This content is not available in your region

Ukrainian astronomer and famous comet researcher Klim Churyumov dies at 79

Access to the comments Comments
By Joanna Gill
Ukrainian astronomer and famous comet researcher Klim Churyumov dies at 79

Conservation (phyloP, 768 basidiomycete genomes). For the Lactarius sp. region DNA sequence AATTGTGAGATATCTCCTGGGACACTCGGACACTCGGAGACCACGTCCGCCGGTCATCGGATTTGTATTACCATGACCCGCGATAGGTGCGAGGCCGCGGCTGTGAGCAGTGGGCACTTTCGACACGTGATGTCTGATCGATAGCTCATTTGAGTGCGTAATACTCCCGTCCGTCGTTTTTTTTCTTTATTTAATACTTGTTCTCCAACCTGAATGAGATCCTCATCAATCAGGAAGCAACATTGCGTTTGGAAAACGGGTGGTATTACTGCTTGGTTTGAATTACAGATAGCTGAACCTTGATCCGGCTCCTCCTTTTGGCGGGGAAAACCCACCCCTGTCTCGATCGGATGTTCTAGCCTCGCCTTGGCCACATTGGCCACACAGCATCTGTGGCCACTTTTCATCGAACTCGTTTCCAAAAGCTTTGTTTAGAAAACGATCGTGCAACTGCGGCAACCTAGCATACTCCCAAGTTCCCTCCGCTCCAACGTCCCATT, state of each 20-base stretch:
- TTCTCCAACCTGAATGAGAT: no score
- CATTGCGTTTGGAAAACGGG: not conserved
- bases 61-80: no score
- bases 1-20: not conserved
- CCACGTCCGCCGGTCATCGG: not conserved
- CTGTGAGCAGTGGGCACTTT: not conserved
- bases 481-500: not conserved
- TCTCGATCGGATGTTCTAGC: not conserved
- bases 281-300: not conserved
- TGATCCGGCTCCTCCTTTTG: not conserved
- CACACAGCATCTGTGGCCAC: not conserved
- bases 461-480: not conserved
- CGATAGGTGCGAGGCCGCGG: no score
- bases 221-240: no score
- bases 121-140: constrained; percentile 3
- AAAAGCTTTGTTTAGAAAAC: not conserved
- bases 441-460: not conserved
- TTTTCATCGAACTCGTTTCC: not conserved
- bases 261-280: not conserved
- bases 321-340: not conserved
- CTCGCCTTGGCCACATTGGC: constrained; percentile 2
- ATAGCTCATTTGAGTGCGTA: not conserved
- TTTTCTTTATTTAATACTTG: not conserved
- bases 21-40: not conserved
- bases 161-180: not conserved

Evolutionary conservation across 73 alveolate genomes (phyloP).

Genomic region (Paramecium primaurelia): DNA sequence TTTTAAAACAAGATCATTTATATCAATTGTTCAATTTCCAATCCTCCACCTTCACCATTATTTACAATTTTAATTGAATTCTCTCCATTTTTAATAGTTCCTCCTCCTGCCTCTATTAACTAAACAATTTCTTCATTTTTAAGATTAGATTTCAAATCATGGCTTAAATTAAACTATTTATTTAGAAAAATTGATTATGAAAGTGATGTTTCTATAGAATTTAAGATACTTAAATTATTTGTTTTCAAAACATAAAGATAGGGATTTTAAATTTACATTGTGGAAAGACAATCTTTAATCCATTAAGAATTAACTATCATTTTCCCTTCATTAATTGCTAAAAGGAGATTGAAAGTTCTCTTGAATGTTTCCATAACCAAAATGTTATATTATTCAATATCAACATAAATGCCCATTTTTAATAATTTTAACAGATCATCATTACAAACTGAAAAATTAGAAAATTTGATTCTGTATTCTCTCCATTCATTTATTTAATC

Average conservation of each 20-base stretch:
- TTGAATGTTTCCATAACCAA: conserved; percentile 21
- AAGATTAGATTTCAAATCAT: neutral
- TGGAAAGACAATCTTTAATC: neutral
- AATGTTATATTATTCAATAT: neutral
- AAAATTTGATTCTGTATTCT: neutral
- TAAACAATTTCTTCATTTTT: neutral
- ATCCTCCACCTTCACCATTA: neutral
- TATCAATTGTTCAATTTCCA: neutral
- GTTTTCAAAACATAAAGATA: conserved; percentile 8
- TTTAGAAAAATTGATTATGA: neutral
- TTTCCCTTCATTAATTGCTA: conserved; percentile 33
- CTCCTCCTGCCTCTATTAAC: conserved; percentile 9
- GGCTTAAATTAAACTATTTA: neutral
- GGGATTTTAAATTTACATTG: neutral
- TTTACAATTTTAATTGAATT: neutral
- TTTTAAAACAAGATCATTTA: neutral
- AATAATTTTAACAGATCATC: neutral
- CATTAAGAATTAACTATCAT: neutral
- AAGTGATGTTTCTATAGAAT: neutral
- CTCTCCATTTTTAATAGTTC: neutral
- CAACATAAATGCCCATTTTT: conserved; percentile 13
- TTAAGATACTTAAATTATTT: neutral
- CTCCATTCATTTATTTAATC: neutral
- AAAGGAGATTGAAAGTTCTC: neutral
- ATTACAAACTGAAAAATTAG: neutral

<p>The world of astronomy has lost one of its stars.</p> <p>Soviet-Ukrainian astronomer Klim Churyumov has died aged 79. According to Ukrainian media, he had been travelling to Kharkiv when he died unexpectedly.</p> <p>He is the man who discovered comet 67P -Churyumov-Gerasimenko with astronomer Svetlana Gerasimenko in 1969.</p> <blockquote class="twitter-tweet" data-lang="en"><p lang="es" dir="ltr"><a href="https://twitter.com/hashtag/Rosetta?src=hash">#Rosetta</a>. Klim Churyumov y Svetlana Guerasimenko, científicos soviéticos que descubrieron en 1969 el cometa 67P Churyumov-Guerasimenko <a href="https://t.co/0owU0GZutI">pic.twitter.com/0owU0GZutI</a></p>— Paco Arnau (@ciudadfutura) <a href="https://twitter.com/ciudadfutura/status/781851345129209856">September 30, 2016</a></blockquote> <script async src="//platform.twitter.com/widgets.js" charset="utf-8"></script> <p>It was the comet which would later be the subject of the Rosetta space mission.</p> <p>He followed the mission from its launch in 2004 to the moment the philae lander successfully touched down the comet’s surface after a 10-year 4-billion mile chase.</p> <p>The end of the mission came just two weeks ago, when the Rosetta probe crash landed into the comet.</p> <p>The data collected during the mission could shed light on the evolution of the solar system, and how life began on Earth.</p> <p>He had been one of the contenders for a collective Nobel prize this year.</p> <p>Space agencies and space enthusiasts paid tribute to him on Twitter.</p> <blockquote class="twitter-tweet" data-lang="en"><p lang="en" dir="ltr">We are saddened to learn of the death of Klim Churyumov, who discovered <a href="https://twitter.com/hashtag/Rosetta?src=hash">#Rosetta</a>’s comet <a href="https://twitter.com/hashtag/67P?src=hash">#67P</a> with Svetlana Gerasimenko <a href="https://t.co/4HE2MIq9Pk">https://t.co/4HE2MIq9Pk</a></p>— <span class="caps">ESA</span> (@esa) <a href="https://twitter.com/esa/status/787353712729681920">October 15, 2016</a></blockquote> <script async src="//platform.twitter.com/widgets.js" charset="utf-8"></script> <blockquote class="twitter-tweet" data-lang="en"><p lang="en" dir="ltr"><a href="https://twitter.com/IamComet67P"><code>IamComet67P</a> RIP prof. <a href="https://twitter.com/hashtag/Churyumov?src=hash">#Churyumov</a>. Your name will stay in the memory of <a href="https://twitter.com/hashtag/Space?src=hash">#Space</a> <a href="https://twitter.com/hashtag/Rosetta?src=hash">#Rosetta</a> fans. It was a honour to get an interview with you <a href="https://t.co/c8aK0ufgAV">pic.twitter.com/c8aK0ufgAV</a></p>&mdash; </code>stroclaudio (@RosmiNow) <a href="https://twitter.com/RosmiNow/status/787352245709012993">October 15, 2016</a></blockquote> <script async src="//platform.twitter.com/widgets.js" charset="utf-8"></script> <blockquote class="twitter-tweet" data-lang="en"><p lang="en" dir="ltr">Here's to Klim Churyumov who with out you we wouldn't have a awsum journey to Rosetta</p>— richie, i am 48% (@bradleyvongrimm) <a href="https://twitter.com/bradleyvongrimm/status/787399580291850240">October 15, 2016</a></blockquote> <script async src="//platform.twitter.com/widgets.js" charset="utf-8"></script> <blockquote class="twitter-tweet" data-lang="en"><p lang="en" dir="ltr">Both, Klim Churyumov and Rossetta, sleep for the eternity. <a href="https://t.co/mjPqGSYtT7">https://t.co/mjPqGSYtT7</a></p>— Bosly, John Bosly (@Roquerol) <a href="https://twitter.com/Roquerol/status/787367159966101504">October 15, 2016</a></blockquote> <script async src="//platform.twitter.com/widgets.js" charset="utf-8"></script> <p>Born in Nikolaev, Ukraine 1937, he went to study physics at Kyiv University. Not getting onto the course he wanted, he ended up by accident be moving to the faculty of astronomy. He began studying comets under Professor Sergej K. Vsekhsvyatski, a renowned comet researcher. He went on to research new comets alongside Svetlana Gerisamenko making the discovery of comet 67P in 1969.</p> <p>Later in his life he became Director of the Kyiv planetarium. He has authored around 1,000 scientific papers as well as several popular text books. He also authored children’s prose, publishing several volumes between 1999 and 2002.</p>